Housing will be especially challenging.
“We’re working right now on some guidance for institutions to help support their planning efforts for the fall … I know a number of campuses are aiming to have more students in single rooms, instead of double rooms or maybe double rooms instead of triple rooms that kind of thing. But then you have to house students somewhere and so that is going to be very challenging to resolve,” Keller said.
University of Texas at Austin and some other schools around the country, including Notre Dame, have announced that they’re not coming back after Thanksgiving.
“Part of the idea there is you can make these adjustments around class schedules and make sure that rooms and equipment are sanitized and you’re testing students on campus. But when you have everyone go away for Thanksgiving and interact with people and then come back, it creates a risk and so it’s more manageable if you could adjust your schedule so students don’t come back after Thanksgiving,” Keller said.
“I think there’s going to be different approaches (in) different places. I think that’s actually a good thing on two fronts. One is as we’re learning more about the virus and campuses are developing different kinds of plans and then sharing those plans with each other across the state and beyond, then there are different approaches that might work better for different populations of different students or different kinds of programs or different communities,” he added.
If a program requires face-to-face interaction, some campuses were thinking about breaking their labs up into smaller sections where students could complete their labs in two or three weeks rather than a longer time span.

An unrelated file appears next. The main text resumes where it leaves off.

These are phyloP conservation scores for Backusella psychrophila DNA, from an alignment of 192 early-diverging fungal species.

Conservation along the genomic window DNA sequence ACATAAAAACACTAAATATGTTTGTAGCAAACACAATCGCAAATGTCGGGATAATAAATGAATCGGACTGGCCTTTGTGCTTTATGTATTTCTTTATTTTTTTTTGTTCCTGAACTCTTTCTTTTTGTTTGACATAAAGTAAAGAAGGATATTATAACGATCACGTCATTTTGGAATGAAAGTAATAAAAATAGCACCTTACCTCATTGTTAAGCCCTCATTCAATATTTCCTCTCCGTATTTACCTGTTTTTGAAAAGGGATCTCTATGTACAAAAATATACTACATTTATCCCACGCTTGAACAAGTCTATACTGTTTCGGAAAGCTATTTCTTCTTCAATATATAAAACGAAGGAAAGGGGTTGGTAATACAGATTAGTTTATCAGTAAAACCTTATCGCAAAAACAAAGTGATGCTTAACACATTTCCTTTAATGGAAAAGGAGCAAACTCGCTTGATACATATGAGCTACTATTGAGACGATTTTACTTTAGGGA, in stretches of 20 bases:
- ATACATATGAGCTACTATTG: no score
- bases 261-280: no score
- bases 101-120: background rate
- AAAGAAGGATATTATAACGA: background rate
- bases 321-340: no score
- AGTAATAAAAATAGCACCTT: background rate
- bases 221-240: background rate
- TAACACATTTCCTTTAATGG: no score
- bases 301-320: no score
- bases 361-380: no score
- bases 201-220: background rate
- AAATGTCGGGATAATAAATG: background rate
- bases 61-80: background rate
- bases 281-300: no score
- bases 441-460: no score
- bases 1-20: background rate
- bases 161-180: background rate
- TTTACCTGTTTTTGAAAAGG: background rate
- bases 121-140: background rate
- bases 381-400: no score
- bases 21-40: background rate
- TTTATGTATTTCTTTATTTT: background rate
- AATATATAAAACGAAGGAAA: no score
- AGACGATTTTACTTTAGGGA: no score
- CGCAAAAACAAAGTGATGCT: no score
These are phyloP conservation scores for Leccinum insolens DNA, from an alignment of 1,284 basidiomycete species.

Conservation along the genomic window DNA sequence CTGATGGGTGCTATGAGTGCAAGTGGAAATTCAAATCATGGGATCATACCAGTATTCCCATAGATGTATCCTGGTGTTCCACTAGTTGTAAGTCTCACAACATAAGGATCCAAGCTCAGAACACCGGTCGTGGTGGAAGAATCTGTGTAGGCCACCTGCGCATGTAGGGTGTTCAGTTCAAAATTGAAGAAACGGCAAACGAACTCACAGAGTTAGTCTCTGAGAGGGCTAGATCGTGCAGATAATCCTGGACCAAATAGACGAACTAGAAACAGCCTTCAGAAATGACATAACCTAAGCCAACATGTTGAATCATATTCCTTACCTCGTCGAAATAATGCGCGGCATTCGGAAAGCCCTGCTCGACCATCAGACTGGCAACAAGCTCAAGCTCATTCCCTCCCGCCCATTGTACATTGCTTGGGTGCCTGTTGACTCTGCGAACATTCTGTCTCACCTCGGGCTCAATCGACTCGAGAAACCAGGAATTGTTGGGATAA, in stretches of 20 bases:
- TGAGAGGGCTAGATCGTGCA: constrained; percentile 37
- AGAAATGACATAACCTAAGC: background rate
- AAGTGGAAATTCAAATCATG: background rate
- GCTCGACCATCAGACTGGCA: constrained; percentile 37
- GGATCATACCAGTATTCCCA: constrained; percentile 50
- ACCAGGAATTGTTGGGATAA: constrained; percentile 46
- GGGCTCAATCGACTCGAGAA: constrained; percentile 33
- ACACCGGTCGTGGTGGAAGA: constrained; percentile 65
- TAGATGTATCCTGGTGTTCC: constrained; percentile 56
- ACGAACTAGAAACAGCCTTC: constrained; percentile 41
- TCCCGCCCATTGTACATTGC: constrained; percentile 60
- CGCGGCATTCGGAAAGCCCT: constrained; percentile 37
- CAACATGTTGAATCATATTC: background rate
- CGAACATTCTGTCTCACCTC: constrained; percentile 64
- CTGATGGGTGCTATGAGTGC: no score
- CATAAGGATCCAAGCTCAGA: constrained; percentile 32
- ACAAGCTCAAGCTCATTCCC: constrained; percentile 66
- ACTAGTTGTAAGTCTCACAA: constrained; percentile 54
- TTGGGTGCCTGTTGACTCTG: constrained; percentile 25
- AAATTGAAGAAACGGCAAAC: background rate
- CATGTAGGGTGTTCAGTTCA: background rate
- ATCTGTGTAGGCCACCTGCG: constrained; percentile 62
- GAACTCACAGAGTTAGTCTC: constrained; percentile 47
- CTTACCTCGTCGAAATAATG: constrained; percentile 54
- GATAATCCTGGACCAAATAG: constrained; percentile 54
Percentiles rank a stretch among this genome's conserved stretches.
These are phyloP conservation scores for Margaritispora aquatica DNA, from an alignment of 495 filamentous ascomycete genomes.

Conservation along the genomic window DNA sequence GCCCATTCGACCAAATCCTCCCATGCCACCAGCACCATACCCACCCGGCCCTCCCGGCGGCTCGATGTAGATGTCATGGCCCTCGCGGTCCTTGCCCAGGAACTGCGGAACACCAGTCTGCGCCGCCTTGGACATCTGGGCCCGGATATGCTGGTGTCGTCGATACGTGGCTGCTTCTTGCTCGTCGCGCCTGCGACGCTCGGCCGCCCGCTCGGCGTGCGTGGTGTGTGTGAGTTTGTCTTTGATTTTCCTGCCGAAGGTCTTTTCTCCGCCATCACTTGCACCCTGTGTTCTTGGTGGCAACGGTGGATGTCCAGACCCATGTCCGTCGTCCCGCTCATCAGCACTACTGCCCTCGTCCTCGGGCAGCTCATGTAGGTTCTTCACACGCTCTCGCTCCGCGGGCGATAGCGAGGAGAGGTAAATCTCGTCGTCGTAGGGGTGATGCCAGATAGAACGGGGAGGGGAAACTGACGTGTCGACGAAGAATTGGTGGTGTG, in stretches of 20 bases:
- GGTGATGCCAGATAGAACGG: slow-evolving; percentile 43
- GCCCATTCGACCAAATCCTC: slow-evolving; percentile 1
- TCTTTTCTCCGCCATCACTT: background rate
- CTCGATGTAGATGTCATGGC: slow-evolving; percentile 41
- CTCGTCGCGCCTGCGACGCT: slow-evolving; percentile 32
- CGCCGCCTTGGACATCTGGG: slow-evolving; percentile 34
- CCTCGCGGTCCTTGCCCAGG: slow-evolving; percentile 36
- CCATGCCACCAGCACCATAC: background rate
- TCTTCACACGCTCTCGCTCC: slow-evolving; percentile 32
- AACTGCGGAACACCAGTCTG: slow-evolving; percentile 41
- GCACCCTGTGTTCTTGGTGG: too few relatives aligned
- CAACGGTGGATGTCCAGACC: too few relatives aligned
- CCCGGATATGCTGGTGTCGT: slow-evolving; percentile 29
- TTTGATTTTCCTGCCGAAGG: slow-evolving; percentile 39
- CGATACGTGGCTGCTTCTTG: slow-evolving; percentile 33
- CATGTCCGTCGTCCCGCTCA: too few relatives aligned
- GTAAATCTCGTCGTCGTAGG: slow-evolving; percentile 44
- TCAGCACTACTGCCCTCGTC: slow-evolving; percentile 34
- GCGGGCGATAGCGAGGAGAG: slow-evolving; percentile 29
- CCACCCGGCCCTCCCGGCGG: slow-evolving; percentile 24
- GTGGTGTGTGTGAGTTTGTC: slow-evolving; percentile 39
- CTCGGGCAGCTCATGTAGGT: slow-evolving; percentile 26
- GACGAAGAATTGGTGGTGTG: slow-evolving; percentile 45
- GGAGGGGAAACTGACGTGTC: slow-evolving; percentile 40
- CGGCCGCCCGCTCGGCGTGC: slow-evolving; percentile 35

“Other campuses are considering other kinds of strategies, so I think the longer term silver lining in this is that there are some really creative and interesting ideas that are being developed and the campuses are going to be testing (them) over the next several months …,” Keller said.
He added that this time period could change the way higher education thinks about using technology, teaching and learning, calendars and the way physical space is used.
“… Even as we open up the economy, there are new habits and new ideas and new ways of working that we may not want to go back to the way we were doing it before exactly. That could be a good thing,” Keller said.
Asked whether there is any discussion of using the state’s rainy day fund to fill in budget gaps, Keller said he knows there are a lot of discussions already among the legislative leadership and the governor’s office.
“… They’re looking ahead to the next session and there will be active conversations about rainy day funds. There will be active conversations about what the appropriate use of federal stimulus funds will be; about potential spending cuts in different areas. This will be a very challenging budget session. Of course, we’ll get through it. I have a lot of confidence in the governor’s office and the legislative leadership, but we’re anticipating a very challenging budget session.”
Something he doesn’t think has gotten enough attention during the pandemic is the role colleges and universities have played in public health responses.
“… I’ve seen colleges and universities actively participating in public health responses. That’s been from donating PPE (personal protective equipment), donating respirators, 3-D printing, face shields to of course in a research university. Even while the rest of the campus was nearly shut down, we’ve had dozens and dozens of faculty members who come in every day with their graduate students and with others on their research team working the frontiers of expanding our testing capacity and working to find potential treatments and vaccine research. I think that hasn’t gotten enough attention in general in these conversations,” Keller said.